A Captain Knight of London, prepared plans for a building measuring 70' by 40', to be built of local limestone, doubtless obtained from the nearby Graig Ddwyart quarries on the way to Rhewl. The contractor who had submitted the lowest tender, A.H. Davies, was a sergeant in the company.


Remarkably, six months later on 22nd February, the new Drill Hall was opened officially. Fund-raising efforts had brought-in £1,200 but it was announced that £300 still had to be found. It was hoped that another bazaar would achieve that. Certain of the provision originally envisaged had been omitted, for example, a house for the sergeant instructor though it was still intended to build one on the site. The armoury, gymnasium, small rooms for reading and for instruction purposes, had also been omitted. West, in a speech from the platform, again used the occasion to call for greater government support of the volunteers. Not only were they inadequately financed, but the men were giving of their own money as well as their time. He also informed his listeners that the Denbighshire battalion was composed of 800 men. Captain Ellis was given credit for initiating the movement to provide this new facility.


Col. West, having formally opened the building, invited Captain Ellis to address the meeting and he reflected upon the past work of Ruthin's Volunteers. Ellis stated that their first company commander had been Major West, followed by Major Llewelyn Adams until he retired in 1883. At that point, Ellis was given command and the company now numbered 114 rank-and-file, 14 more than the authorised establishment.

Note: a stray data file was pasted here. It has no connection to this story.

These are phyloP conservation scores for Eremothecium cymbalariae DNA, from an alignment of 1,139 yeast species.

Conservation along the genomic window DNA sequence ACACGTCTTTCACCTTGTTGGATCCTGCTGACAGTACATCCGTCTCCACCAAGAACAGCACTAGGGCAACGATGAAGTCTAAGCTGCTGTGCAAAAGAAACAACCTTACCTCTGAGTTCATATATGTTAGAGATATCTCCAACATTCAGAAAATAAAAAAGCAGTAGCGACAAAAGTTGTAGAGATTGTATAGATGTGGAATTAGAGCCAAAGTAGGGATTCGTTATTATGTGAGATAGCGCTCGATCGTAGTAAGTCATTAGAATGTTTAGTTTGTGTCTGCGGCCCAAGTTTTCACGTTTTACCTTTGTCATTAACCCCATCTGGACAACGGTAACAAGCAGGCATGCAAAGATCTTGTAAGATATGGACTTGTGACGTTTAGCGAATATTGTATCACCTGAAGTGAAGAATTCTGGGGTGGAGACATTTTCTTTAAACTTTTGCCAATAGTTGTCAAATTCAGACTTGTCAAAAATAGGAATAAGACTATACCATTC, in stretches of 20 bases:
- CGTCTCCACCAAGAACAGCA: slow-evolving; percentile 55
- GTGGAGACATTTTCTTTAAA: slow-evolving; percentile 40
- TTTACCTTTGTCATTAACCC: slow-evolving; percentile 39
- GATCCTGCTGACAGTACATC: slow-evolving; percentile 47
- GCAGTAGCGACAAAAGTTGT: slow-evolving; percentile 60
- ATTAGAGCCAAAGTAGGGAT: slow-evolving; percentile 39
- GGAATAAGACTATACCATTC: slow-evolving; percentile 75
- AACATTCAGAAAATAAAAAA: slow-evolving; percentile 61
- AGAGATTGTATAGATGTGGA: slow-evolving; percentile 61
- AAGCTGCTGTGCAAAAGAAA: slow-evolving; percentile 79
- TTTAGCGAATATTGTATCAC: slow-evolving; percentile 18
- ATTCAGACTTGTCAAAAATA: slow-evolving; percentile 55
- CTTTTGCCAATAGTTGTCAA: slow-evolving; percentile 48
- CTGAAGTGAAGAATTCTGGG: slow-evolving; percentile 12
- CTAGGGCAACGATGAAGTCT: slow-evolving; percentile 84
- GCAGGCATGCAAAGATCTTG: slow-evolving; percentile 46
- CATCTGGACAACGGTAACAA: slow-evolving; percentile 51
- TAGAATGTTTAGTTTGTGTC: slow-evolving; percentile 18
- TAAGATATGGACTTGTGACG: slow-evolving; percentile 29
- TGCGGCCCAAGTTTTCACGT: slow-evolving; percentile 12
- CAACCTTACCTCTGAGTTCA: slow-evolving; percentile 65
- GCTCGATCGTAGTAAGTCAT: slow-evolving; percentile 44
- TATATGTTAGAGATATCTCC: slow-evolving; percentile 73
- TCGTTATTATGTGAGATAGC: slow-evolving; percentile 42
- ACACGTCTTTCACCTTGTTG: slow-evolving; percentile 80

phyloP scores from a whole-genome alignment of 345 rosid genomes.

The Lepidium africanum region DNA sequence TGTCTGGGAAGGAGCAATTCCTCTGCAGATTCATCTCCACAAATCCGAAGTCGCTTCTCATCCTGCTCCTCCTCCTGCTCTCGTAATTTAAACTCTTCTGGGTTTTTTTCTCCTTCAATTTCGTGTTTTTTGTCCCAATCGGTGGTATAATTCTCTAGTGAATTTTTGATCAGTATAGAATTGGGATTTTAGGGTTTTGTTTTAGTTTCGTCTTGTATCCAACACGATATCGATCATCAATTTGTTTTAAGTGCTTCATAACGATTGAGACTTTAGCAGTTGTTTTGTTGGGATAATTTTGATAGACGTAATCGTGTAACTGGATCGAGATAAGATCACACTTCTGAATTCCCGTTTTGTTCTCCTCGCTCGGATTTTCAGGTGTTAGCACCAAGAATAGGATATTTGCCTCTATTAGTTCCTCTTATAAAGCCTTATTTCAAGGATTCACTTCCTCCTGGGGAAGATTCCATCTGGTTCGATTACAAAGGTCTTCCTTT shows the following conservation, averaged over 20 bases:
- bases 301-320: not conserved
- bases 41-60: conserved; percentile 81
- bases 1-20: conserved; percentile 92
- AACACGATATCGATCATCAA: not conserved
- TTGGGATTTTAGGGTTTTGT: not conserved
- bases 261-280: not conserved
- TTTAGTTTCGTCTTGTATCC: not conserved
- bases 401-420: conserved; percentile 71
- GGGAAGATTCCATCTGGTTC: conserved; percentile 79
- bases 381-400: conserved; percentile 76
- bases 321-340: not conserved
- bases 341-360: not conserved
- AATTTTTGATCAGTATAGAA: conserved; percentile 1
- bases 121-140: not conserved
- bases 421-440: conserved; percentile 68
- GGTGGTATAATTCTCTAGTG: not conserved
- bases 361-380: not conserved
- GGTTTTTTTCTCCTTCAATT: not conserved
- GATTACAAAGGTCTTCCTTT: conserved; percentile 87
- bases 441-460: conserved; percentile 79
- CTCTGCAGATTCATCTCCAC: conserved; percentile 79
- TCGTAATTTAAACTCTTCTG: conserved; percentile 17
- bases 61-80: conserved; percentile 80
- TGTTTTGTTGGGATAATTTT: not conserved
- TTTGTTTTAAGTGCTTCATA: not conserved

He said that through lack of facilities, they had drilled in the station yard, or anywhere else they could find. One report refers to a drill ground on the Corwen Road, possibly at Felinysguboriau or Cae Gwynach, but this was more likely to have been used by the Yeomanry Cavalry Unit. In the event of poor weather, parades had to be dismissed and it had been difficult to maintain efficiency. He went on to say that once the debt had been cleared, they would proceed with the building of a house for the sergeant instructor thereby saving the rent of £12.10s. per annum which they now had to pay. However, this never materialised.


The Drill Hall functioned as such for the better part of 100 years. It was at this base that our local terriers trained, assembled and departed for active service in two world wars, possibly for other campaigns, as well as a good many social events. It was also a local centre for the WWII Home Guard. Even since its closure as an early victim of defence cuts some thirty years ago, it continued to serve the local community well. Following its purchase by the former Denbighshire County Council, it has provided accommodation for the pupils of Borthyn School and has served as a Youth Centre. This substantial edifice, born of local enterprise and locally raised funds, will doubtless continue in service into the next millennium, a monument to worthy endeavour.


Acknowledgements R.J. Edwards, ‘reminiscences’, serialised in the Denbighshire Free Press c.1900; Denbighshire Free Press, 13th September 1884; 1st August, 1885; 1st August 1885; 27th February 1886; North Wales Guardian, Wrexham, 23rd June 1883.